This lady always does the Crystal Cruise Line world cruise. I'm pretty sure they all leave in January and they are several months long (I think until May). I know they all leave from Los Angeles, but then they have differing routes going to different countries/destinations every year. I know I've seen one of her itineraries that went from LA to Hawaii, to islands in the South Pacific (Fiji, Tahiti, Bora Bora, etc.), down through NZ and Australia, up through Bali and other places in Indonesia, Japan, Korea, China, HK, S'pore, Southeast Asia, India, Maldives, several places in the Middle East and Afica, and finally ending up doing a couple of stops in Europe and finally ending up in London (Southhampton). But, like I said, the itineraries change every year so it's never the same, exact cruise. Another reason that it takes several months (in addition to the obvious reason of the huge amount of distance covered) is because the ship stops at the ports of call/destinations for days at a time (length depends on the port). So you really have time to get off the ship and walk around and truly experience and explore the place that you're stopping at. It seems like an absolutely amazing experience overall!

As for the people, I, personally, don't know what "kind of people" go on these cruises, but I can tell you that our friend did very well for herself in life and enjoys a very comfortable retirement. I think just the cost would eliminate some of the people who might possibly be interested. My first instinct would be that most of the people that go on such a cruise would be pretty financially secure (not that that's a good or bad thing). But again, I've never done this so I'm just trying to make a somewhat educated guess here, but I could be completely wrong. Who knows!

I have to say, it is definitely one of my long-term dreams and life goals to go on one of these cruises. I just think that the experience would be so revolutionary and so life-changing/once-in-a-lifetime (for most of us, at least) that it's an opportunity that I would definitely jump at immediately if it presented itself. As for the duration, I would gladly put my life on hold to experience such a thing. How could you not? Imagine the things you would learn, the things and places you'd experinece, the people you'd meet, etc. etc. Ohhh, it would just be spectacular and you all can probably see me drooling at the mouth right now through the computer lol!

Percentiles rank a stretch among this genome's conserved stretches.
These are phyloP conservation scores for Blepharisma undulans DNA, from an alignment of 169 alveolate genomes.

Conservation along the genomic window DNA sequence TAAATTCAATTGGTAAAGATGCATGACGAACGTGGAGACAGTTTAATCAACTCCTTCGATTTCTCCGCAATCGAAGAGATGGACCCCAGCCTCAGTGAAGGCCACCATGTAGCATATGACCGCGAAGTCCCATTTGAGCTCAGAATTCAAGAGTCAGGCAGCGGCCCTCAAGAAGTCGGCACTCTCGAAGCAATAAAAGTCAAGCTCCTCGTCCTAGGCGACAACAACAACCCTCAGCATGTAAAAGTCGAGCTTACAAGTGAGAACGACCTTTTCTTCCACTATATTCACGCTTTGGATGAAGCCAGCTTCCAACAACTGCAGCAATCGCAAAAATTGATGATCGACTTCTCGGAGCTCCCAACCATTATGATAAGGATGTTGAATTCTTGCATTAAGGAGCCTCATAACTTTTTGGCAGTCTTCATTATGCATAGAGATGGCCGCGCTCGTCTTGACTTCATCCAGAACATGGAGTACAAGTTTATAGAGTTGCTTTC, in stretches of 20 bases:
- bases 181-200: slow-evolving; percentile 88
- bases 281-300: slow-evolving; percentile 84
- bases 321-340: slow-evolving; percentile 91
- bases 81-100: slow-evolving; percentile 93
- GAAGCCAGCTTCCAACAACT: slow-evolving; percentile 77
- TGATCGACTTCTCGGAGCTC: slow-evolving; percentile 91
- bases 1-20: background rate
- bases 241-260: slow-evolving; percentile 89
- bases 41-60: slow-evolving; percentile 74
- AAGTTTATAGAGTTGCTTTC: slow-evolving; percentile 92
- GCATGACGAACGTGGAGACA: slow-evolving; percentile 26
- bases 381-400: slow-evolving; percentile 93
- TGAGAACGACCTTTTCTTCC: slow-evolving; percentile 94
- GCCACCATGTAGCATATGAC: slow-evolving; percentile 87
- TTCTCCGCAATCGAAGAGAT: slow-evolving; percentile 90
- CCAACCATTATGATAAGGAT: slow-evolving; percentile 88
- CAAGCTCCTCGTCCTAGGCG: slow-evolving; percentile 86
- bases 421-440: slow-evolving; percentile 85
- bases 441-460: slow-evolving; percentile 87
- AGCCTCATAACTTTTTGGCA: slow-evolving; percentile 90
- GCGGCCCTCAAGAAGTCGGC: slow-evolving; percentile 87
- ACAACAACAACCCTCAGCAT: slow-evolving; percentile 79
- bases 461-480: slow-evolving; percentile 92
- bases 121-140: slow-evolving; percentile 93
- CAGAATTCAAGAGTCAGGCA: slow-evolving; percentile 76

Ahhh, one day! But, hey, I'm only 20, I've still got a long time to save up for it!

I think that if you have the opportunity I would take it. Undoubtedly. Not just because of my personal longing to experience such a thing, but also because of the things that I've heard from the people who have actually done it themselves.

It would be interesting to hear if anyone else here has ever done one of these cruises and what their experiences were. Please let us know.

Have a good day everyone!


EDIT: Jaggy is correct with his statements about the legs as well. The cruises are divided into legs so that you can choose to do only some or you can do the entire thing if you so wish. Our friend always stays on and does the whole thing.
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Old 07-30-2012, 03:36 PM